The Lifeguard app is designed to help people using drugs get help if they overdose. (Black Press Media files)

The Lifeguard app is designed to help people using drugs get help if they overdose. (Black Press Media files)

‘Lifeguard’ app saves overdosing B.C. man’s life, twice

Phone app gives people who use drugs a ‘chance of survival,’ said BCEHS director Neil Lilley

A White Rock man was confused to hear pounding on his door in the early morning hours of Nov. 19, 2020.

His befuddlement must have grown when he opened it to find several firefighters standing outside. They told the man they had been dispatched to the house because someone was in medical distress.

The resident was convinced they had the wrong address and told them so.

But the White Rock firefighters insisted they were at the right location and that someone inside needed their help.

The man, who was renting a basement suite in the house from a family member, allowed the firefighters inside to search the house, where they found a young man inside his bedroom, unconscious and barely breathing.

Curiously, nobody from the house had phoned for medical assistance, nor, for that matter, did they have any clue their family member had overdosed on fentanyl and was clinging to life.

Rowan Buffett – an alias for a man whose identity Peace Arch News has agreed not to reveal – is sharing his story of survival as a way to encourage others who use substances to download and use the Lifeguard phone application.

Lifeguard uses GPS tracking and user-input information to alert firefighters and paramedics when someone appears to be overdosing. The app asks the user to input their name, location, and what substance they’re using. The app then kick-starts a timer that finishes with an alarm. If the user doesn’t stop the alarm, paramedics are dispatched to the location.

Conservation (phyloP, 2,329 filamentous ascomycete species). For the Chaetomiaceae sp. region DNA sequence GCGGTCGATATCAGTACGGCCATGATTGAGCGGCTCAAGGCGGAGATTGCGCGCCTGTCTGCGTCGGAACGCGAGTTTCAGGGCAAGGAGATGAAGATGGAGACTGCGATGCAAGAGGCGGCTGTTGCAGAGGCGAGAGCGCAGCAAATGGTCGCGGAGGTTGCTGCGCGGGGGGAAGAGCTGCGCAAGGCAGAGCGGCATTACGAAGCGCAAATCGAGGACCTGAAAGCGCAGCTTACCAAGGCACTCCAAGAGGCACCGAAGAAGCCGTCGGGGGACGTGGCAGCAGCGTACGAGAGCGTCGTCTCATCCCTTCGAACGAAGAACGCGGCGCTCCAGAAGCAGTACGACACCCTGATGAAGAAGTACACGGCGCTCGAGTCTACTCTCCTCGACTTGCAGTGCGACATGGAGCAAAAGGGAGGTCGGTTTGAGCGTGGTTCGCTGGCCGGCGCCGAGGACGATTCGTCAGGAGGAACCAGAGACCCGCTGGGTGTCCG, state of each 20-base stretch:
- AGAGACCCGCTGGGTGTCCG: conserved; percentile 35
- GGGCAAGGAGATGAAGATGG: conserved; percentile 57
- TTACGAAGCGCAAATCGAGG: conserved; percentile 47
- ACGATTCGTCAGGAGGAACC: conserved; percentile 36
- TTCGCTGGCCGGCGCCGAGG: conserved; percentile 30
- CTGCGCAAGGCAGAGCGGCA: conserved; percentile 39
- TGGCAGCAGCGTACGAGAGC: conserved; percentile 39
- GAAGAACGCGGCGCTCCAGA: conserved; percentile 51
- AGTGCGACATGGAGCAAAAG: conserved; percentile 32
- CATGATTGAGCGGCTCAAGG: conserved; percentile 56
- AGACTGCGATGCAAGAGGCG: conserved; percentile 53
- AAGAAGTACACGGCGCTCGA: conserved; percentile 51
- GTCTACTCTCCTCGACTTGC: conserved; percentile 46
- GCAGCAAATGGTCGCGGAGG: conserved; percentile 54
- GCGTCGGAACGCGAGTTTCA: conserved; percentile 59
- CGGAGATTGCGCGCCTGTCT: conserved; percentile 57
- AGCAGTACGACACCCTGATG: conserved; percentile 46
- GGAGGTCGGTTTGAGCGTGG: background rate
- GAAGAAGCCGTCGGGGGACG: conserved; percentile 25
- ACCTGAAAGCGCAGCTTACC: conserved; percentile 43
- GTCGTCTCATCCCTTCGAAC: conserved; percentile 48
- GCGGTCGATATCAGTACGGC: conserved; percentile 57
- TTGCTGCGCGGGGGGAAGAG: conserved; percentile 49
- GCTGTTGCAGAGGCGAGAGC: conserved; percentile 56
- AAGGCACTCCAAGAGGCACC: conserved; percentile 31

Buffett, who’s in his 20s, says he is alive because of the app, which has saved him not once, but twice.

On that November day, Buffett smoked fentanyl as a way to self-medicate because of severe pain in his leg. Although he’d had negative experiences with fentanyl in the past, it was one of the few drugs he could get his hands on that would give him comfort.

After smoking, he blacked out. The next thing he remembers, he told PAN, was waking up in the hallway surrounded by five firefighters.

“It didn’t take long until I realized what happened,” Buffett said. “I talked to (the firefighters) and I think they were kind of aware the app called them, but they had never had that happen before.”

Paramedics arrived on scene shortly after, and first responders saved Buffett’s life by administering Naloxone. He was taken to hospital as a precaution.

“It was much more traumatic for (my family) at the time. I just woke up and everything’s fine for me, but they experienced the whole thing,” Buffett said.

RELATED:Lifeguard’ app launches as a made-in-B.C. solution to help prevent overdose deaths